If you never recycle, we need to talk.
And if you’re recycling the same way you did 10 years ago, don’t get too smug.
The well-intentioned and overzealous are often just as problematic as the indifferent.
If you’re the person who looks at every object with a hopeful gleam that it too can be repurposed if only you put it in the blue bin, you are undoubtedly creating problems for recycling workers.
And if you couldn’t care less about blue bins, you are creating problems for everyone.
Pizza boxes? Yes. Starbucks cups? No. Your guide to recycling
We consider ourselves pretty good recyclers around here, but we’ll admit that we too were shocked by a few concepts that required just a little rethinking. Debra D. Bass explains the reasoning behind some of the basics, because it might be more compelling than a list of arbitrary-sounding dos and don’ts.
Gary Gilliam of Resource Management Cos., the local processing plant in Earth City for the majority of the region’s residential recycling, explains, “People (who recycle) are trying to do the right thing.”
He literally poked through a house-high pile of discarded household materials a few weeks ago, pointing out the obvious and not-so-obvious mistakes. There was a broken kitchen trash can. That’s a no-no.
Recycling plants need your help. It’s a rare business model that can save taxpayer dollars and lower the cost of consumer products.
Extracting money from rubbish is capitalism’s only means of sustaining recycling efforts. For now, that means sorting has to be quick and relatively easy.
According to local studies, about 50 percent of your household waste is composed of recyclable items.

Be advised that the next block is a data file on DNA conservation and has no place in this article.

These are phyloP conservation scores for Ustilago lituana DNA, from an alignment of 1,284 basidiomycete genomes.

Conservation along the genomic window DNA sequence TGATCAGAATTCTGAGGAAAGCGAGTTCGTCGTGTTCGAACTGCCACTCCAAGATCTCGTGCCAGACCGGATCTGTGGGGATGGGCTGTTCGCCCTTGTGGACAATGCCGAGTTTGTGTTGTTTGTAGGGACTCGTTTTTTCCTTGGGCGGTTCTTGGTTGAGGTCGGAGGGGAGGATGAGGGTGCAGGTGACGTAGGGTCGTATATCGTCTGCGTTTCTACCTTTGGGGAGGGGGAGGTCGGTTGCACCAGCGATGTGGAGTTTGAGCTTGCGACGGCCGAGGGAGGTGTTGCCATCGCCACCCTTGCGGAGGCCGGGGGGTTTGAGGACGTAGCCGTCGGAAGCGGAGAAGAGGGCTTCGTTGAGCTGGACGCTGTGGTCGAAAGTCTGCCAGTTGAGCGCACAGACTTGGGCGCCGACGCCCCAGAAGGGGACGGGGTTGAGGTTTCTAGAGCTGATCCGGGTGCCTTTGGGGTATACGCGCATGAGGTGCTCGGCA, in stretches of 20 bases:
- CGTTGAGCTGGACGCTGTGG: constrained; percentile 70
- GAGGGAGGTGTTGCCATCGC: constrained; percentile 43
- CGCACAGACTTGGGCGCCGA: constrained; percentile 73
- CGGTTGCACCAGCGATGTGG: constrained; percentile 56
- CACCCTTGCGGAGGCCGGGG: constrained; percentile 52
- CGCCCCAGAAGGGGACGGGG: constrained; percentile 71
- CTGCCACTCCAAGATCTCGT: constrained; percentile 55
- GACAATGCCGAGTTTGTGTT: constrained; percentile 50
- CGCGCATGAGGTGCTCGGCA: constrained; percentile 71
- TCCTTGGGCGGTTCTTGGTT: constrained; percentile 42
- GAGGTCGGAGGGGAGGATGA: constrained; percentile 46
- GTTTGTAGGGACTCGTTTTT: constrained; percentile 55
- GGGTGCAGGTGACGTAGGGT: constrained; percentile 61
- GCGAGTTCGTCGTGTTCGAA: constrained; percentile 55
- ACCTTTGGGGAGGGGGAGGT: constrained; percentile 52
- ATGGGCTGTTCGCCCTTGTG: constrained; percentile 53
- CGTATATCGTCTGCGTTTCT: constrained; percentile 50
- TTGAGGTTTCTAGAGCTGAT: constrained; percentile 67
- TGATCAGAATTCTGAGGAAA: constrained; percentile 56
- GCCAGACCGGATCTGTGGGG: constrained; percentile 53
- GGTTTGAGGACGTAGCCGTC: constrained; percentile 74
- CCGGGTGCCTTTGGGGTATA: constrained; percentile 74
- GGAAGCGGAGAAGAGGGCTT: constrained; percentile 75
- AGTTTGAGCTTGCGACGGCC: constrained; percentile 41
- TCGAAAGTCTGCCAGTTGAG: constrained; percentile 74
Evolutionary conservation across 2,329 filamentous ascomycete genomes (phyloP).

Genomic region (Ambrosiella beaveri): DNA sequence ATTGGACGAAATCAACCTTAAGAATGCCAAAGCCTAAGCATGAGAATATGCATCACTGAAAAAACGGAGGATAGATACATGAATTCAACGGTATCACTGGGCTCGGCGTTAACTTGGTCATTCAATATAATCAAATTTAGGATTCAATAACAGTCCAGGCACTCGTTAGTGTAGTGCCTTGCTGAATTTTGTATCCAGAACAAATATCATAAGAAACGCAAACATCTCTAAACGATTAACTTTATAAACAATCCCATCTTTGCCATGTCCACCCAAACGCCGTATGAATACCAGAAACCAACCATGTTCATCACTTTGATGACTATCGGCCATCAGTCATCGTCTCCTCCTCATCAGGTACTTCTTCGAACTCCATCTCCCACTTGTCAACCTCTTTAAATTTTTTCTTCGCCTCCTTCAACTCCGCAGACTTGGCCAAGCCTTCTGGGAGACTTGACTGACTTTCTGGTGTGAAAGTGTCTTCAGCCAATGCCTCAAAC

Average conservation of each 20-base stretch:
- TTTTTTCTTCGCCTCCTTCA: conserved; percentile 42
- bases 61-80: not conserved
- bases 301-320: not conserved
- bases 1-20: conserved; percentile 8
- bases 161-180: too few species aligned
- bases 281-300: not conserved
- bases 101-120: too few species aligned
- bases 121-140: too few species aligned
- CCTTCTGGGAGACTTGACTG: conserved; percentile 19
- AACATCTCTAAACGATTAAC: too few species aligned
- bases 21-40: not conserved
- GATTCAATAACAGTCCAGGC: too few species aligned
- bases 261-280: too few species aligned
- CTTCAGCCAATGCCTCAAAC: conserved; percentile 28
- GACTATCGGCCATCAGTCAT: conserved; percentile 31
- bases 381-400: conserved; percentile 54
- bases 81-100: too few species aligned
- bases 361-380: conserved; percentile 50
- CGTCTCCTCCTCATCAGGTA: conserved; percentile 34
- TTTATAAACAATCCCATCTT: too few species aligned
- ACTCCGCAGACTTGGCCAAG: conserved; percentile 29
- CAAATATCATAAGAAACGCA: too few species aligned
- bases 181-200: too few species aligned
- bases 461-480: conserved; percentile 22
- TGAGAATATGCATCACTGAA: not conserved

Yet in 2016, less than 10 percent of St. Louis residential waste was actually recycled.
Every day, Resource Management Cos. processes 400 tons of material from residential recycling bins. It’s one of two local companies —Republic Services is the other — that operate in the region.
Sending waste to the landfill costs $33.98 per ton for St. Louis city. Sending it to the recycling center costs $15.60 per ton.
“Yes, every ton that goes to the recycling facility saves the city $18.38 to be exact,” explains Elysia Musumeci with Brightside St. Louis. If you do the math, the savings add up quickly.
But there’s no time or machinery to dismantle TVs, furniture or mixed media items fused with glass, metal, plastic and wood, like the aforementioned trash can. Those items are sent to the landfill after needlessly being carted to recycling centers that waste precious time weeding such items out.
The more efficient the system, the more cost benefit there is in recycling.
Tony Lamantia with Republic Services, echoes Gilliam when he says that anything that can be recycled, should be recycled. “Those materials just don’t belong in a landfill,” Lamantia said.
A Recycling Economic Information Study commissioned by the St. Louis-Jefferson Solid Waste Management District said that recycling-related businesses support 16,000 local jobs, which account for a payroll of $639 million, including businesses that recycle and salvage everything from compost and textiles to electronics and scrap metal.